N.S. woman trying to stop husband from medically assisted death denied appeal motion

A Nova Scotia Court of Appeal judge has upheld a lower court decision that effectively allows a man to go ahead with a medically assisted death, in spite of his wife’s efforts to stop him.

The 83-year-old man from Bridgewater, N.S., was assessed by physicians and approved for medical assistance in dying (MAID) earlier this year, but his wife, Katherine, 82, filed for an injunction with the Supreme Court of Nova Scotia, forcing him to cancel his plans.

CBC News is identifying the couple only by the woman’s first name to protect their privacy and his ability to access health care. His wife has threatened to sue health-care providers who help her husband access a medically assisted death.

While the husband says he’s suffering and near the end of his life because of advanced chronic obstructive pulmonary disease (COPD), his wife says his wish to die is not based on physical illness, but anxiety and mental delusions.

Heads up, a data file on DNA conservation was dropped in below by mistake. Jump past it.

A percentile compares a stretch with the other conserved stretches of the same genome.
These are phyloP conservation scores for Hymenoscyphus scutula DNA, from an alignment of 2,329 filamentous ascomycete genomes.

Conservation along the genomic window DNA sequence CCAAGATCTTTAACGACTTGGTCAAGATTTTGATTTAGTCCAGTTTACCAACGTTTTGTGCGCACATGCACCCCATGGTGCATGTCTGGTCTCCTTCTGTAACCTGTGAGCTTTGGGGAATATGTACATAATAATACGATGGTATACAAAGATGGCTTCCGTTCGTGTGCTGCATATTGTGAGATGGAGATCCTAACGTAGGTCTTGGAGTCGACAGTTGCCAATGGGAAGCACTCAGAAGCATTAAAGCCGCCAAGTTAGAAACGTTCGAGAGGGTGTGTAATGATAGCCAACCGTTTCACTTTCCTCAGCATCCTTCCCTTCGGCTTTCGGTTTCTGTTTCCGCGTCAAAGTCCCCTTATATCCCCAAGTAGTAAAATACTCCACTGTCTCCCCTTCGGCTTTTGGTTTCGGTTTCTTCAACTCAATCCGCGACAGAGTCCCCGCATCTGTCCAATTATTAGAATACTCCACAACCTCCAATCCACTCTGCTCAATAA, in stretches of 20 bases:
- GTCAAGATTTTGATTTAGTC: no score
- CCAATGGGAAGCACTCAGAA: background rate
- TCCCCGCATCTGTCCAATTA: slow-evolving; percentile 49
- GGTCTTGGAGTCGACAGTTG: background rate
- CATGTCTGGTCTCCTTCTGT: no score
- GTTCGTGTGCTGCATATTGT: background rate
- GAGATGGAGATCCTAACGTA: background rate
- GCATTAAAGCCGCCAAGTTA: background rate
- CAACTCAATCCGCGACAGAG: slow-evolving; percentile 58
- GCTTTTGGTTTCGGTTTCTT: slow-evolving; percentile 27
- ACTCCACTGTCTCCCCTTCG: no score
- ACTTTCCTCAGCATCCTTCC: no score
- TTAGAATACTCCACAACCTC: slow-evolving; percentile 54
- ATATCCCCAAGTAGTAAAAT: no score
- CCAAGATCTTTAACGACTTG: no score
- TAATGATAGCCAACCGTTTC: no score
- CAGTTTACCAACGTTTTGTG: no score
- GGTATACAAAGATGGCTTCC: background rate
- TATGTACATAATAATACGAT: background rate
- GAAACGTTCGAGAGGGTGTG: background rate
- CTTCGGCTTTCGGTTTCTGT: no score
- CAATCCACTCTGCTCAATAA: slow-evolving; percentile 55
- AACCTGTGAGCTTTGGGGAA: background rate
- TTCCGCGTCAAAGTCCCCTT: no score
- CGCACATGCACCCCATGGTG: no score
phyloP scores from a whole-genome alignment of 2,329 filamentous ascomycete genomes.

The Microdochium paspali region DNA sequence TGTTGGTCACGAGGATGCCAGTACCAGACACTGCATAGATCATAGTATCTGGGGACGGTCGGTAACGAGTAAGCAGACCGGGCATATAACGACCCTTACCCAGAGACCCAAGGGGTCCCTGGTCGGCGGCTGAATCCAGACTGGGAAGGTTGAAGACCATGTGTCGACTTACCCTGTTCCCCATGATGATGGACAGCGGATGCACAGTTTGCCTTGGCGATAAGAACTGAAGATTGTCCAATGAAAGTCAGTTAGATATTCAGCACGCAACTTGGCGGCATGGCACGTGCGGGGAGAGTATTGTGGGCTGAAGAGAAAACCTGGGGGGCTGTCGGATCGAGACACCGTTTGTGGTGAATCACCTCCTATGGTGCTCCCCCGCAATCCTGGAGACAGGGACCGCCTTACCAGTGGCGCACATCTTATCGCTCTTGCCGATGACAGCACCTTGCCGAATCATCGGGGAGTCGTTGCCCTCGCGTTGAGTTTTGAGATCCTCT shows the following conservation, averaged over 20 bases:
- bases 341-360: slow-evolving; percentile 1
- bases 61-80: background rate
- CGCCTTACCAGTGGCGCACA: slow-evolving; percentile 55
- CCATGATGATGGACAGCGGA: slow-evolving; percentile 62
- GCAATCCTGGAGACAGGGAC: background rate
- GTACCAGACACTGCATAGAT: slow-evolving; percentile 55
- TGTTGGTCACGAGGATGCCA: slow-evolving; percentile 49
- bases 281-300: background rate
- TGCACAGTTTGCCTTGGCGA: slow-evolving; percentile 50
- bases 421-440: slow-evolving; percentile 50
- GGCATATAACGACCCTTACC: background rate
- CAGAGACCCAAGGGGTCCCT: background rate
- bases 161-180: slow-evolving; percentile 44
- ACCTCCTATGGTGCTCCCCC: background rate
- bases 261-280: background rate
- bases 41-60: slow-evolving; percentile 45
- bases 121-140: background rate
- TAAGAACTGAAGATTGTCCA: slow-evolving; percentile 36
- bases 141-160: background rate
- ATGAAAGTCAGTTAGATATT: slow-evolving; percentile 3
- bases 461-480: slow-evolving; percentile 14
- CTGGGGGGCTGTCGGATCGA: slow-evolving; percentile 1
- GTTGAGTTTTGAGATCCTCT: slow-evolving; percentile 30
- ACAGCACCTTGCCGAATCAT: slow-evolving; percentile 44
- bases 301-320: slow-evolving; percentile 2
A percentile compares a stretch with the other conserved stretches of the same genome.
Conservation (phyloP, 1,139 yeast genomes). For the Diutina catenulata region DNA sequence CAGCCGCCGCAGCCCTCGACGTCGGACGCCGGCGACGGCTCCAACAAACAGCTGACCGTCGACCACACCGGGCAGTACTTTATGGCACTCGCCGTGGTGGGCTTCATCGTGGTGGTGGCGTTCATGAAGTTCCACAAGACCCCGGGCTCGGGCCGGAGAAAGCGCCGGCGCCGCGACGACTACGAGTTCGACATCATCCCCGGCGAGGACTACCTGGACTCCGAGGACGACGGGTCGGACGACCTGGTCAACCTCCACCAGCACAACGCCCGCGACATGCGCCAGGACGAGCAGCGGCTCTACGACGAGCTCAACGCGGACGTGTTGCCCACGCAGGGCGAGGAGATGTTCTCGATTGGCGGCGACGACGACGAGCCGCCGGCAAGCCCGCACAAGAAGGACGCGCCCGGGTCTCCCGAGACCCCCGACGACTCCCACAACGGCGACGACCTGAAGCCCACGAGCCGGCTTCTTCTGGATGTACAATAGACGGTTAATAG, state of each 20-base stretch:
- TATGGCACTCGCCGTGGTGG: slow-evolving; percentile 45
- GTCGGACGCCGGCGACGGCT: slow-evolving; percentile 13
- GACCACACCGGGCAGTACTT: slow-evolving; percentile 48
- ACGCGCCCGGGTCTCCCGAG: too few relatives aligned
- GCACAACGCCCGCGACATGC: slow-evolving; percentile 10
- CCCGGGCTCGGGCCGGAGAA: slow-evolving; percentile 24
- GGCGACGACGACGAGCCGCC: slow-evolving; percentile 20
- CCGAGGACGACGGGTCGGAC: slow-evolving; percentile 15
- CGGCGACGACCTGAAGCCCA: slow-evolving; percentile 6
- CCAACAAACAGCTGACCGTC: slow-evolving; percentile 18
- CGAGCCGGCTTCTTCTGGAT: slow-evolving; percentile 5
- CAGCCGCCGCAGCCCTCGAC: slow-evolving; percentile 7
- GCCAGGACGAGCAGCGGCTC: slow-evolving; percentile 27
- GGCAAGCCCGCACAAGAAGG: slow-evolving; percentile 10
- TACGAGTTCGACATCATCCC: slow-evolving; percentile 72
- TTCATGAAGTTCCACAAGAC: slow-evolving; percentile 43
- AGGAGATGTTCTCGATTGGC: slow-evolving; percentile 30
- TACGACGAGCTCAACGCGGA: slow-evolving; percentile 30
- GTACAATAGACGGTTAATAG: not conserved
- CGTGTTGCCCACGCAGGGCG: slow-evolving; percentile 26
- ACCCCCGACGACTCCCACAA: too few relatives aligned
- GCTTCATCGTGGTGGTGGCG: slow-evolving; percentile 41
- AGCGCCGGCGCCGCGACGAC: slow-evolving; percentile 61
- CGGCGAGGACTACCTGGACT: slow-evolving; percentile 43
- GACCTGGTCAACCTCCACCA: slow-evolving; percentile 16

The couple have known each other for more than 60 years and have been married for 48. 

Last week, a Nova Scotia Court of Appeal judge considered whether to set aside an earlier decision from Nova Scotia Supreme Court dismissing the wife’s injunction request.

In a written decision released Friday afternoon, Justice Elizabeth Van den Eynden denied Katherine’s motion to stay the supreme court ruling. In doing so, she cleared the legal barriers that had been preventing the man from accessing a medically assisted death.

The case could still go to a formal appeal hearing and is scheduled to do so on Sept. 24.

Katherine’s lawyers noted last week that should her husband go ahead with the MAID procedure before then, it would render the appeal moot. This was one of their arguments for an extension of the interim injunction.

Van den Eynden acknowledged in her decision that the man could proceed with MAID before an appeal, but like the supreme court judge who ruled on the case before her, she found that on balance, the man would suffer more greatly if his wife’s request was granted than if it were not. 

Katherine’s lawyers did not immediately respond to CBC’s request for comment, nor did her husband.


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